Yingluck Shinawatra, the prime minister of Thailand, has been among female leaders and business chiefs selected for the Forbes' 100 most powerful women.
Forbes said Yingluck, 45, was included as she "oversees a country of 67 million and the second-largest economy in Southeast Asia. One year into her term the Shinawatras’ ruling party has already been accused of plotting to overthrow the monarchy." In 2011 when she was first included in the list, Yingluck was ranked the 59th most powerful woman.
In the 9th annual ranking, topping the the World's 100 Most Powerful Women list is German Chancellor Angela Merkel, the woman who now holds the future of the eurozone economic system. She is followed by US Secretary of State Hillary Rodham Clinton at No. 2, and Brazilian President Dilma Rousseff at No 3.
Members of the 2012 ranking represent women in technology (a new category this year), politics, business, media, entertainment, non-profits, as well as billionaires – all ranked by money, media presence and impact. The 25 CEOs alone oversee companies with $984 billion in revenues. The women represent 28 countries, have an average age of 55, and a combined 90 million Twitter followers.
“This year’s Power Women exert influence in very different ways, and to very different ends, and all with very different impacts on the global community,” said Moira Forbes, President & Publisher, ForbesWoman. “Whether leading multibillion-dollar companies, governing countries, shaping the cultural fabric of our lives, or spearheading humanitarian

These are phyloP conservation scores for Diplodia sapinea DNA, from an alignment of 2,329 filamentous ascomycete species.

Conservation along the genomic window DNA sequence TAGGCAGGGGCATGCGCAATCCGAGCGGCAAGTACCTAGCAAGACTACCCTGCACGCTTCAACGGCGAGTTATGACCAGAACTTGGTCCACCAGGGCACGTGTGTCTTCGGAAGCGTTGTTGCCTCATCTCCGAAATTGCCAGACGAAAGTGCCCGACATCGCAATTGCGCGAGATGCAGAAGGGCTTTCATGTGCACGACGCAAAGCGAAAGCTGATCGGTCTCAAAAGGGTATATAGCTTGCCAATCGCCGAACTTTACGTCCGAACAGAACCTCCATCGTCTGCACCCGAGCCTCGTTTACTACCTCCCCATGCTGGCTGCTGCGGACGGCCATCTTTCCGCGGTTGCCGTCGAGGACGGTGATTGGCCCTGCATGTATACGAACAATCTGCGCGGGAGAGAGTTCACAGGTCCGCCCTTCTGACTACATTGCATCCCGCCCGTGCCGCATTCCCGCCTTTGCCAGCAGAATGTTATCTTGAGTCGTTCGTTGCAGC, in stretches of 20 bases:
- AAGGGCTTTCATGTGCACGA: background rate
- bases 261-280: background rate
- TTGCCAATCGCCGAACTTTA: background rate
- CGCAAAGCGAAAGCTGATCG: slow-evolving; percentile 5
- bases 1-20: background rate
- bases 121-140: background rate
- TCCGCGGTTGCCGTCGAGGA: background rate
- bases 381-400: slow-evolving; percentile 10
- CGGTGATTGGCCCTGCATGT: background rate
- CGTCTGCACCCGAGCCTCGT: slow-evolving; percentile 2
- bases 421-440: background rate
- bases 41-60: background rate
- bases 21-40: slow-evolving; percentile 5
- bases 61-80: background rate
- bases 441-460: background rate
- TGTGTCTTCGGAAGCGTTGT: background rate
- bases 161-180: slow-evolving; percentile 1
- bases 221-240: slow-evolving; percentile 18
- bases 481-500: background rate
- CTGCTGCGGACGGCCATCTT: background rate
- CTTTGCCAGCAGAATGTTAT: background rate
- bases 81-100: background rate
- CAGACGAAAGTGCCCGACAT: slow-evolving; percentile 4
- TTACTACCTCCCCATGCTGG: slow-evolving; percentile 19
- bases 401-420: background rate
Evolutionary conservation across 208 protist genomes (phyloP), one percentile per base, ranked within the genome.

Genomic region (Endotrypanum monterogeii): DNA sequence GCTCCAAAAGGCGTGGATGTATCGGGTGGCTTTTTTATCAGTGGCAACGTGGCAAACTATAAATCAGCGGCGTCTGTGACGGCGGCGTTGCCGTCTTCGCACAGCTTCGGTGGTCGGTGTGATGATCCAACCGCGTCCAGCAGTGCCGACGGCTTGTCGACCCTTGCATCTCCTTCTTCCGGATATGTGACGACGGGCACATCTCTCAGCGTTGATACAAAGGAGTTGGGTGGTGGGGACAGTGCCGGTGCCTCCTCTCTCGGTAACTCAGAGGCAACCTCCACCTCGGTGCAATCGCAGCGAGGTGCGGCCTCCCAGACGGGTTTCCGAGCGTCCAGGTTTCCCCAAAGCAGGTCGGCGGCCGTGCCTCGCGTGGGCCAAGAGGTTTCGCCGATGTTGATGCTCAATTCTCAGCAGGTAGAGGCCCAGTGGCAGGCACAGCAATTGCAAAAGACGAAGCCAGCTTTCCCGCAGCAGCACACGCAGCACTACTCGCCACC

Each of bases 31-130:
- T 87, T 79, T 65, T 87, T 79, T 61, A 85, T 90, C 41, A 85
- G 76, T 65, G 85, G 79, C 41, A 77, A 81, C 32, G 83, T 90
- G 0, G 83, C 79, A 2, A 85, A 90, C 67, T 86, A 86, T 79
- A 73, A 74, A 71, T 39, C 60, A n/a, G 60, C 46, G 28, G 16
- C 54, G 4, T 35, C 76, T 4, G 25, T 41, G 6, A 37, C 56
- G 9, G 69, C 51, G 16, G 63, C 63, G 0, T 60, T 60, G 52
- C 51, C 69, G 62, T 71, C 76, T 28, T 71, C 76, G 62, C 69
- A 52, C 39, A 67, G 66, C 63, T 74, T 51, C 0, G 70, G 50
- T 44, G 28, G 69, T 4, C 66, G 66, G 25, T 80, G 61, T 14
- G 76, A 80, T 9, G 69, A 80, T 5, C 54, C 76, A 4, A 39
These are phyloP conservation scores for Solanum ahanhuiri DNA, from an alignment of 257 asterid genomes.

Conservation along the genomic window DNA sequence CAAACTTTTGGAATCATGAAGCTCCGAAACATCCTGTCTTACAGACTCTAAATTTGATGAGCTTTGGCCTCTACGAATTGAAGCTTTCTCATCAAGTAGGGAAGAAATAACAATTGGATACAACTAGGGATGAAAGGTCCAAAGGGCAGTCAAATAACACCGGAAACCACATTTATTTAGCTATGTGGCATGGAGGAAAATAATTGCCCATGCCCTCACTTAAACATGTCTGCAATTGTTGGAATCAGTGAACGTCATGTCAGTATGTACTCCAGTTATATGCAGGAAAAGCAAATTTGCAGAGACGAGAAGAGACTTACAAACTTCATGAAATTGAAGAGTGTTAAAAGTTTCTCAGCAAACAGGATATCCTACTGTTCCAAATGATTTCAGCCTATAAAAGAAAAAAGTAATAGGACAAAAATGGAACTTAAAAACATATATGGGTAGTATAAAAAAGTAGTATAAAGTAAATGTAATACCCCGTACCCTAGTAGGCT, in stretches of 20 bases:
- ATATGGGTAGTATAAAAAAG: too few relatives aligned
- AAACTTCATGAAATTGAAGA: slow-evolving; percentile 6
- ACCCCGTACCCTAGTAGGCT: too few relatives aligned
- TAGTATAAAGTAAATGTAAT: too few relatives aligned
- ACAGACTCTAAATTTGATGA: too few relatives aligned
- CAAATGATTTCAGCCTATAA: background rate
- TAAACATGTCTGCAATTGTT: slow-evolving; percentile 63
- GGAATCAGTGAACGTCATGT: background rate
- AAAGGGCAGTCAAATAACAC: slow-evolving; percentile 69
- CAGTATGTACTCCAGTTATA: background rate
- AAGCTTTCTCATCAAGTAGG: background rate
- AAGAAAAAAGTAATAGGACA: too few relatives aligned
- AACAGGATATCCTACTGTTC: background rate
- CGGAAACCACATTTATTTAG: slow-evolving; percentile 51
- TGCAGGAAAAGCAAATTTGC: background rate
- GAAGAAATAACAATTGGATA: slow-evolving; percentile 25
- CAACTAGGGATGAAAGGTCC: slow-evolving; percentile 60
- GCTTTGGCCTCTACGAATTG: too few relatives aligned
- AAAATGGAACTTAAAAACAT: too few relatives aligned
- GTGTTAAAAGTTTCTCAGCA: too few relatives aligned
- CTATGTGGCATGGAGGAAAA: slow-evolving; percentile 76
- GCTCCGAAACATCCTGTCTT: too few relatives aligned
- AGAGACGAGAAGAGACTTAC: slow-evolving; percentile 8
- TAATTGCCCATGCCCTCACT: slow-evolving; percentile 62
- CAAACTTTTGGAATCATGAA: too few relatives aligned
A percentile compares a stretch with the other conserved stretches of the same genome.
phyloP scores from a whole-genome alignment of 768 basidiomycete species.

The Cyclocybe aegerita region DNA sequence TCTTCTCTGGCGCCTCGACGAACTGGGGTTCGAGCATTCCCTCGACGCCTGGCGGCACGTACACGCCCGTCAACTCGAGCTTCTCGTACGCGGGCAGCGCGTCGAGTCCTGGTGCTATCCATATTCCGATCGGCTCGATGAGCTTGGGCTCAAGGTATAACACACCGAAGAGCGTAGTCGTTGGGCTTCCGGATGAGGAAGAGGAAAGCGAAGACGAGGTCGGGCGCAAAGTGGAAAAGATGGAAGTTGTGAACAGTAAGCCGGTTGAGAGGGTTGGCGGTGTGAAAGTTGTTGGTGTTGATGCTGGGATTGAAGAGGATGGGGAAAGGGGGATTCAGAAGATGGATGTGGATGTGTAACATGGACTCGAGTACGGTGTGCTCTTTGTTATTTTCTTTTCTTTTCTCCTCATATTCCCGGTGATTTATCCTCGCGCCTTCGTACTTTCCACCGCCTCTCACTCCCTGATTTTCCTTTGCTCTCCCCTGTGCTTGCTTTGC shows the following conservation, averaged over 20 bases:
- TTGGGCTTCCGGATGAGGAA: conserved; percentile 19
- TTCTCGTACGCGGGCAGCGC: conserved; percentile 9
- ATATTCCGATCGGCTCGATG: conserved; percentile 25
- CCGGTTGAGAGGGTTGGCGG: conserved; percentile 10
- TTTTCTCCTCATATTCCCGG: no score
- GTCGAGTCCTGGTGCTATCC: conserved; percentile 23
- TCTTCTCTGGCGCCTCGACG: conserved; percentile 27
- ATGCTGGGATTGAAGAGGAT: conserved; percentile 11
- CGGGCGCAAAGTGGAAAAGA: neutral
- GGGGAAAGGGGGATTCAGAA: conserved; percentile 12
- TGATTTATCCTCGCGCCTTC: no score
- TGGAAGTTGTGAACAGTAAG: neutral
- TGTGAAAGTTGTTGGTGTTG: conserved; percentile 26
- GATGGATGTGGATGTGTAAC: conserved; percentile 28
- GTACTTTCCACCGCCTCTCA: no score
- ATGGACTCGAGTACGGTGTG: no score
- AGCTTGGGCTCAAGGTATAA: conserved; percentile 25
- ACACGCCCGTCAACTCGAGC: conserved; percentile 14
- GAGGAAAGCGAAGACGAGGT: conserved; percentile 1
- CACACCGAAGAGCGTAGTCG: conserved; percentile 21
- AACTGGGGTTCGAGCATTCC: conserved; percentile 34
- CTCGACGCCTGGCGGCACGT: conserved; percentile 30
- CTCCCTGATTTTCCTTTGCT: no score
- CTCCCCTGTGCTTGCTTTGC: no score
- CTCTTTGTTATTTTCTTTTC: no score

initiatives, collectively these women are changing the planet in profoundly powerful and dynamic ways.”
Sixteen women join the list for the first time, including: Brazilian CEO Maria das Gracas Silva Foster of Petrobras (No. 20); Entertainer Jennifer Lopez (No. 38); Billionaire Philanthropist Laurene Powell Jobs (No. 49); and WikiMedia Foundation Executive Director Sue Gardner (No. 70). Twenty-one women dropped off list this year, including Sallie Krawcheck, Carol Bartz and Michele Bachmann.
There are 15 women in Tech, including: Sheryl Sandberg (No. 10) of Facebook, Virginia Rometty (No. 15) of IBM, Ursula Burns (No. 17) of Xerox, Meg Whitman (No. 18) of HP and Marissa Mayer (No. 21) of Yahoo.Entertainer Lady Gaga (No. 14) is the youngest on the list, at age 26; Britain’s Queen Elizabeth II (No. 26) is the oldest at 86. In her most recent sit-down interview with the media, U.S. Secretary of Homeland Security, Janet Napolitano (No. 9), is interviewed by Moira Forbes about her career, culture, what keeps her up at night, and much more.